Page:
Finally, the entry into the CT market of Optum and its ownership of ProHealth has and will continue to have an effect on the move to value. Optum is firmly committed to this movement. Here is a short excerpt from Becker’s Hospital Review:

Optum ‘scaring the crap out of hospitals’

Which business is keeping hospital leaders up at night? Many executives will tell you it’s not Amazon, not CVS, not One Medical — but Optum, the provider services arm of UnitedHealth Group. Optum was a key driver of the 11.7 percent gain UnitedHealth Group’s stock saw in 2018, which made it one of the top performers in the Dow Jones Industrial Average, according to Barron’s. Through its OptumCare branch, Optum employs or is affiliated with more than 30,000 physicians — roughly 8,000 more than Oakland, Calif.-based Kaiser Permanente.

Aside from directly competing for patients, Optum wants to hire or affiliate with the same MD-certified talent. It offers physicians three ways to do so: direct employment, network affiliation or practice acquisition. “OptumCare Medical Group offers recent medical school graduates the opportunity to practice medicine and become a valuable partner in their local community minus the hassles associated with the ever-changing business side of healthcare,” the company writes on its employment website.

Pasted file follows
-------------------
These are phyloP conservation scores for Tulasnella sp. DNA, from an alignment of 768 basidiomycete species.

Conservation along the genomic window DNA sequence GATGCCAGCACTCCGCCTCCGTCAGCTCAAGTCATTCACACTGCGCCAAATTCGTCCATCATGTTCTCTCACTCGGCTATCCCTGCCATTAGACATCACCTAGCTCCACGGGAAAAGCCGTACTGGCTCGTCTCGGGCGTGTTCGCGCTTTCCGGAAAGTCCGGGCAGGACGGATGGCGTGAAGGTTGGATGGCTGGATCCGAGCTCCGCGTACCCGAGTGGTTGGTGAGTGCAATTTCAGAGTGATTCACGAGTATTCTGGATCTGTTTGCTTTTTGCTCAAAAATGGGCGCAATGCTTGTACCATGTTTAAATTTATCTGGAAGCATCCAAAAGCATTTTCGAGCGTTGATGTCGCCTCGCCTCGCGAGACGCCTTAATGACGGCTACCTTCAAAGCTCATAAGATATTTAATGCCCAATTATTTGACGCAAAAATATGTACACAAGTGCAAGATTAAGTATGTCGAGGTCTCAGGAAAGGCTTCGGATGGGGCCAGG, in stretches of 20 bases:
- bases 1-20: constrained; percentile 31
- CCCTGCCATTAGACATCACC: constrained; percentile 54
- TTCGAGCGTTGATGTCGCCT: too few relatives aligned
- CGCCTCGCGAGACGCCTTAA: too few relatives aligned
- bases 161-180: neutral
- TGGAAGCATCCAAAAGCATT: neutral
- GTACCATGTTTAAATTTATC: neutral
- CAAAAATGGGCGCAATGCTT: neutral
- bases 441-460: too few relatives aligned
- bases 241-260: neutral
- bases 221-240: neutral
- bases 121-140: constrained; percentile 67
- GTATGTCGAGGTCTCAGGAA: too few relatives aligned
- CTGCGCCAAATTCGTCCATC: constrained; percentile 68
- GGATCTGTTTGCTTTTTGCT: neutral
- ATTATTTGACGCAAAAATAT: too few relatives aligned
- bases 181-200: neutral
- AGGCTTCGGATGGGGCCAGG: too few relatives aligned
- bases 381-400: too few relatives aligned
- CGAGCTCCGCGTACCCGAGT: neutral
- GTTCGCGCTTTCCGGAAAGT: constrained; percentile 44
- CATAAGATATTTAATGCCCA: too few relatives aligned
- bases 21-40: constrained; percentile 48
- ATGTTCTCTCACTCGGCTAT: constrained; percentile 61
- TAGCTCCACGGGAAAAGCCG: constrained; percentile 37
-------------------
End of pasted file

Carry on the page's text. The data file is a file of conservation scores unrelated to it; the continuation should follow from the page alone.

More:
It’s not just the physician force that makes Optum a serious concern for hospitals. Part of the challenge is that the $91 billion business has a hand in several healthcare buckets, expanding its presence as either a serious competitor/threat or a potential collaborator in multiple arenas since it is not easily categorized. For instance, consider the mountain of data Optum sits upon, with valuable insights related to utilization, costs and patient behaviors. “Because they are connected to UnitedHealth, they probably have more healthcare data than anyone on the planet,” the CEO of a $2.5 billion health system said. 

Starling has several ongoing collaborations with Optum/ProHealth with more joint projects planned.  Existing ones include Oncology/Breast Cancer and Cardiology.  More are in development including Pain/Spine and broadened Oncology, as ProHealth intends to continue to build programs with Starling in specialty areas as together we realize shared goals of high-quality and low-cost care.

Starling also has longstanding relationships with the Hartford Healthcare institutions. We expect these to continue, as well. In regard to the above data, one must assume that HHC costs and scoring will improve in light of the spotlight now being placed on these metrics. If not, patients will in the future make their own decisions about whether they are willing to potentially pay extra to go to providers or to use institutions which might be Tier II due to cost or quality ratings. One model for which there are proponents, for example, is for payers to cover the average cost of a procedure, and if patients choose to go to a facility at which it costs more, they cover the extra themselves.

Further changes are coming….